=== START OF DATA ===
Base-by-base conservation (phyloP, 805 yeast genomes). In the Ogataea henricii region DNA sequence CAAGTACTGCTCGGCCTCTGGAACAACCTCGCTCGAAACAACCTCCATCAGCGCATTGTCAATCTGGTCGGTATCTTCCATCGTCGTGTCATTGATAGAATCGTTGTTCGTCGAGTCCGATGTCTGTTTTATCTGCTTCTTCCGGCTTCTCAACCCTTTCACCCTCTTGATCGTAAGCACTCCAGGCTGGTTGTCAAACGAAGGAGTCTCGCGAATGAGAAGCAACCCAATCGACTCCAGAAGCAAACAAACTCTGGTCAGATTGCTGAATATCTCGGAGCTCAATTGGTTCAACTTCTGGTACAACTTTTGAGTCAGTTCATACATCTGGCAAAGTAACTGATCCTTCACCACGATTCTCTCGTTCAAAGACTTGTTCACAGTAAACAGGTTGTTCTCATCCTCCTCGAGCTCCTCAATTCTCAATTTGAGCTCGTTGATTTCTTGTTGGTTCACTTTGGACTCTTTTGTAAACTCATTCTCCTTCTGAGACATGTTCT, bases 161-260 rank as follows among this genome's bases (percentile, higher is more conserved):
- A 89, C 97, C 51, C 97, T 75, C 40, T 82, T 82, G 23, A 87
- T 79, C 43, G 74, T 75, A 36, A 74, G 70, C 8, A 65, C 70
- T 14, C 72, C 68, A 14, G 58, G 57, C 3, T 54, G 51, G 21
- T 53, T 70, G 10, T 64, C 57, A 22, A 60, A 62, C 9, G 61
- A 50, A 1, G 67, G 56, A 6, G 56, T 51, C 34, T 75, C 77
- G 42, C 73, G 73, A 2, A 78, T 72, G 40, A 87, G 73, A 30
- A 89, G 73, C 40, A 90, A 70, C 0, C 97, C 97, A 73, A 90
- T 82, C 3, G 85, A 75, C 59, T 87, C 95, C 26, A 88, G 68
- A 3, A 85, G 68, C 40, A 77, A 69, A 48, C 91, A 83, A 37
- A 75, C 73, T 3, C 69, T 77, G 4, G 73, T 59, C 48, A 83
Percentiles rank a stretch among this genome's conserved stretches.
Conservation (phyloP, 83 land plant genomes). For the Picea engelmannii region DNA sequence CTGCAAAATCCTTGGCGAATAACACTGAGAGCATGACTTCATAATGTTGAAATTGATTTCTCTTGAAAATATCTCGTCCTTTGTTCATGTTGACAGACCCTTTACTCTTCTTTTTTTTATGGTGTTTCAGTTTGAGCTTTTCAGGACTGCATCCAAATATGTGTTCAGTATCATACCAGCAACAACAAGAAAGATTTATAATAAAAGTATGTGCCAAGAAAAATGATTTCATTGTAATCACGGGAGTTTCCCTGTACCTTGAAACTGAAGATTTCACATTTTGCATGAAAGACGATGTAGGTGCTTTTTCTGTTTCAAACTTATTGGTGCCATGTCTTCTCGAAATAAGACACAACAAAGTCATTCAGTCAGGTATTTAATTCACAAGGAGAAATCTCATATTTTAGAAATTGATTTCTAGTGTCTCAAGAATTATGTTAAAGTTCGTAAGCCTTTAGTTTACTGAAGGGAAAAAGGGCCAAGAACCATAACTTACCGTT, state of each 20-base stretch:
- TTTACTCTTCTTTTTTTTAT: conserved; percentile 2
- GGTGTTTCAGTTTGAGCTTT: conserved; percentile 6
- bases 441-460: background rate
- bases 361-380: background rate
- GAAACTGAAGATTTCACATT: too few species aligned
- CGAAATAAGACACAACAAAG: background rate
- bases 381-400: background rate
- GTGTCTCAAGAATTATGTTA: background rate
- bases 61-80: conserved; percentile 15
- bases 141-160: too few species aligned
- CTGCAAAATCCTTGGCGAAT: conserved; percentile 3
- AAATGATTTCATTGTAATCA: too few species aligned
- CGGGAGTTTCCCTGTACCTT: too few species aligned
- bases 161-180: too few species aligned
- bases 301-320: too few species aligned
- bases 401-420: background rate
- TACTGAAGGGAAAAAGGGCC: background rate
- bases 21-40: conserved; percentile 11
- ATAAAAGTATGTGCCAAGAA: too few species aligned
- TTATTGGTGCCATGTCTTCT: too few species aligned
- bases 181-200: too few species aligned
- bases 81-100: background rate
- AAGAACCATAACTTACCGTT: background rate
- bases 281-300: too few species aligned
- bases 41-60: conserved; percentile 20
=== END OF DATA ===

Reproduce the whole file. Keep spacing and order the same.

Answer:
Base-by-base conservation (phyloP, 805 yeast genomes). In the Ogataea henricii region DNA sequence CAAGTACTGCTCGGCCTCTGGAACAACCTCGCTCGAAACAACCTCCATCAGCGCATTGTCAATCTGGTCGGTATCTTCCATCGTCGTGTCATTGATAGAATCGTTGTTCGTCGAGTCCGATGTCTGTTTTATCTGCTTCTTCCGGCTTCTCAACCCTTTCACCCTCTTGATCGTAAGCACTCCAGGCTGGTTGTCAAACGAAGGAGTCTCGCGAATGAGAAGCAACCCAATCGACTCCAGAAGCAAACAAACTCTGGTCAGATTGCTGAATATCTCGGAGCTCAATTGGTTCAACTTCTGGTACAACTTTTGAGTCAGTTCATACATCTGGCAAAGTAACTGATCCTTCACCACGATTCTCTCGTTCAAAGACTTGTTCACAGTAAACAGGTTGTTCTCATCCTCCTCGAGCTCCTCAATTCTCAATTTGAGCTCGTTGATTTCTTGTTGGTTCACTTTGGACTCTTTTGTAAACTCATTCTCCTTCTGAGACATGTTCT, bases 161-260 rank as follows among this genome's bases (percentile, higher is more conserved):
- A 89, C 97, C 51, C 97, T 75, C 40, T 82, T 82, G 23, A 87
- T 79, C 43, G 74, T 75, A 36, A 74, G 70, C 8, A 65, C 70
- T 14, C 72, C 68, A 14, G 58, G 57, C 3, T 54, G 51, G 21
- T 53, T 70, G 10, T 64, C 57, A 22, A 60, A 62, C 9, G 61
- A 50, A 1, G 67, G 56, A 6, G 56, T 51, C 34, T 75, C 77
- G 42, C 73, G 73, A 2, A 78, T 72, G 40, A 87, G 73, A 30
- A 89, G 73, C 40, A 90, A 70, C 0, C 97, C 97, A 73, A 90
- T 82, C 3, G 85, A 75, C 59, T 87, C 95, C 26, A 88, G 68
- A 3, A 85, G 68, C 40, A 77, A 69, A 48, C 91, A 83, A 37
- A 75, C 73, T 3, C 69, T 77, G 4, G 73, T 59, C 48, A 83
Percentiles rank a stretch among this genome's conserved stretches.
Conservation (phyloP, 83 land plant genomes). For the Picea engelmannii region DNA sequence CTGCAAAATCCTTGGCGAATAACACTGAGAGCATGACTTCATAATGTTGAAATTGATTTCTCTTGAAAATATCTCGTCCTTTGTTCATGTTGACAGACCCTTTACTCTTCTTTTTTTTATGGTGTTTCAGTTTGAGCTTTTCAGGACTGCATCCAAATATGTGTTCAGTATCATACCAGCAACAACAAGAAAGATTTATAATAAAAGTATGTGCCAAGAAAAATGATTTCATTGTAATCACGGGAGTTTCCCTGTACCTTGAAACTGAAGATTTCACATTTTGCATGAAAGACGATGTAGGTGCTTTTTCTGTTTCAAACTTATTGGTGCCATGTCTTCTCGAAATAAGACACAACAAAGTCATTCAGTCAGGTATTTAATTCACAAGGAGAAATCTCATATTTTAGAAATTGATTTCTAGTGTCTCAAGAATTATGTTAAAGTTCGTAAGCCTTTAGTTTACTGAAGGGAAAAAGGGCCAAGAACCATAACTTACCGTT, state of each 20-base stretch:
- TTTACTCTTCTTTTTTTTAT: conserved; percentile 2
- GGTGTTTCAGTTTGAGCTTT: conserved; percentile 6
- bases 441-460: background rate
- bases 361-380: background rate
- GAAACTGAAGATTTCACATT: too few species aligned
- CGAAATAAGACACAACAAAG: background rate
- bases 381-400: background rate
- GTGTCTCAAGAATTATGTTA: background rate
- bases 61-80: conserved; percentile 15
- bases 141-160: too few species aligned
- CTGCAAAATCCTTGGCGAAT: conserved; percentile 3
- AAATGATTTCATTGTAATCA: too few species aligned
- CGGGAGTTTCCCTGTACCTT: too few species aligned
- bases 161-180: too few species aligned
- bases 301-320: too few species aligned
- bases 401-420: background rate
- TACTGAAGGGAAAAAGGGCC: background rate
- bases 21-40: conserved; percentile 11
- ATAAAAGTATGTGCCAAGAA: too few species aligned
- TTATTGGTGCCATGTCTTCT: too few species aligned
- bases 181-200: too few species aligned
- bases 81-100: background rate
- AAGAACCATAACTTACCGTT: background rate
- bases 281-300: too few species aligned
- bases 41-60: conserved; percentile 20